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What’s the problem with lunch?
School just started again and my kids set off again for their public schools. My daughter goes to an elementary school that is a pilot site for a health and wellness program. School breakfasts and lunches are made on-site, and students learn about the benefits of cooking with natural and local ingredients, and eating healthfully. My son’s middle school, part of the regular school lunch program, models fast-food culture: chicken nuggets served in individual boxes branded King Deluxe, and pre-packaged burgers and sloppy Joes in branded foil wrappers. The contrast is dramatic.
Kids from my daughter’s school come home talking about things you can make with kale, what is in season, and how squash actually tastes good on pizza (yes, made with whole grain crust). My son never talks about the food at his school except to demand that we pack his lunch. This would only be of personal interest, except for the fact that opting out of school lunch is not an option for many kids: About 57 percent of kids in the US rely on free and reduced-price school lunches for their main meal of the day. The nutritional impacts of what is served at school, and the expectations and habits these food choices create about eating have both lifelong implications for kids and public health, and equity implications for us all.
Every day we hear about the growing crisis of obesity-related disease and the ticking time bomb that childhood obesity represents for the US. Approximately 17 percent, or 12.5 million US children and adolescents (ages 2-19), are obese. This does not even include kids who are overweight. The human and economic costs are significant. Diet-related diseases are among the top causes of death and cost more than $1 trillion annually. And while what students eat at school is just one of many contributing factors, the combination of direct nutritional impact with the social reinforcement of eating habits created by school lunches offers a clear opportunity to address a key social issue.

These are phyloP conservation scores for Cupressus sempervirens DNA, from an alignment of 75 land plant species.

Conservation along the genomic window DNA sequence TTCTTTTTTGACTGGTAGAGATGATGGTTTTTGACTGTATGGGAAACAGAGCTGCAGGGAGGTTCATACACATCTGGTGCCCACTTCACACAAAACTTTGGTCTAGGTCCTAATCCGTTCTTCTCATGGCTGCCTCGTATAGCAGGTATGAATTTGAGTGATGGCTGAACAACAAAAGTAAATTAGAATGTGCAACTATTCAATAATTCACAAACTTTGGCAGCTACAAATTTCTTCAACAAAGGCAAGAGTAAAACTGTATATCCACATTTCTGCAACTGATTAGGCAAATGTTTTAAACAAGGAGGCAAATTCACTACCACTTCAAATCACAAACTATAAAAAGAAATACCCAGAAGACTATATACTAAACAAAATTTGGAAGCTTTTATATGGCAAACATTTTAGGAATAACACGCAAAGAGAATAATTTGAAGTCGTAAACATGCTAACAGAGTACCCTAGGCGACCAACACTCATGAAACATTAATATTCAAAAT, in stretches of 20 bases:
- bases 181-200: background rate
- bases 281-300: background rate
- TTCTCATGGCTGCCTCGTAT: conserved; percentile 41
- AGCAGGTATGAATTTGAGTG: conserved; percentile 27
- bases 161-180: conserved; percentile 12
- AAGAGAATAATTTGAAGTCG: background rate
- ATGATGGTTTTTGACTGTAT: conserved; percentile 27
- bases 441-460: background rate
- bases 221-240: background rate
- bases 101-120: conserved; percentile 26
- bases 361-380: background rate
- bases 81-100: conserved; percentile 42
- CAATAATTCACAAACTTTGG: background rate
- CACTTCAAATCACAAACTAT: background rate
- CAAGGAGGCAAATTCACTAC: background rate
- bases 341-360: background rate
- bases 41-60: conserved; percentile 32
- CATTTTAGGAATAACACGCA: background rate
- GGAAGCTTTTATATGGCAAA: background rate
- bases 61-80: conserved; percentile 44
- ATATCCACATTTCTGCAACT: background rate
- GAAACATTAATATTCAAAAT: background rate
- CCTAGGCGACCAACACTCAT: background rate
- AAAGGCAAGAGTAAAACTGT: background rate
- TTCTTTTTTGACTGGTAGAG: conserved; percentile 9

So, what is getting in the way of seizing this opportunity?
Cash-strapped school districts are primarily responsible for school lunch programs. Support from the National School Lunch Program (administered by the US Department of Agriculture) in the form of cash and surplus food serves as a primary revenue source for schools—and thus, it comes with regulations. Meanwhile, state and county public health agencies develop and implement obesity prevention programs and educational outreach to encourage healthy eating habits and prevent dietary causes of disease. Responsibility, funding, and expertise are divided, making a systems approach to the issue challenging. The current economic model funds health treatment, not prevention. It provides money for prescription drugs, inpatient services, and emergency room visits, but not for healthy food or health education.
The excellent examples of farm-to-school, healthy school kitchen, and school garden programs generally have a key, non-replicable aspect in common. They require entrepreneurial and resourceful advocates who are willing and able to seek waivers; garner exceptions to rules; establish site-specific partnerships with farmers, cooks, and health educators; and raise grant and other money—none of which is sustainable or scalable. These are all common factors to piloting new models, but the scale of the public health need and the economic costs of childhood obesity require that we rethink the divide between school nutrition services, public health, and health care.
But, what can we do?
We must shift from seeing the improvement of children’s access to healthy food at school as a cost we cannot afford to a savings we cannot afford to miss. And this scale of change can only happen if voices from many sectors demand innovation and provide the political and social capital necessary to counter the territorial and economic incentives to maintaining the status quo.
We must imagine and act on possibility because there is a generation in the balance. The trend lines of obesity, diet-related disease, and its treatment costs keep going up. But prevention that can reverse this trend line is in our control—if we put in place equitable access, education, and the supports that establish lifelong habits of healthy eating. And what better place to start than with our kids?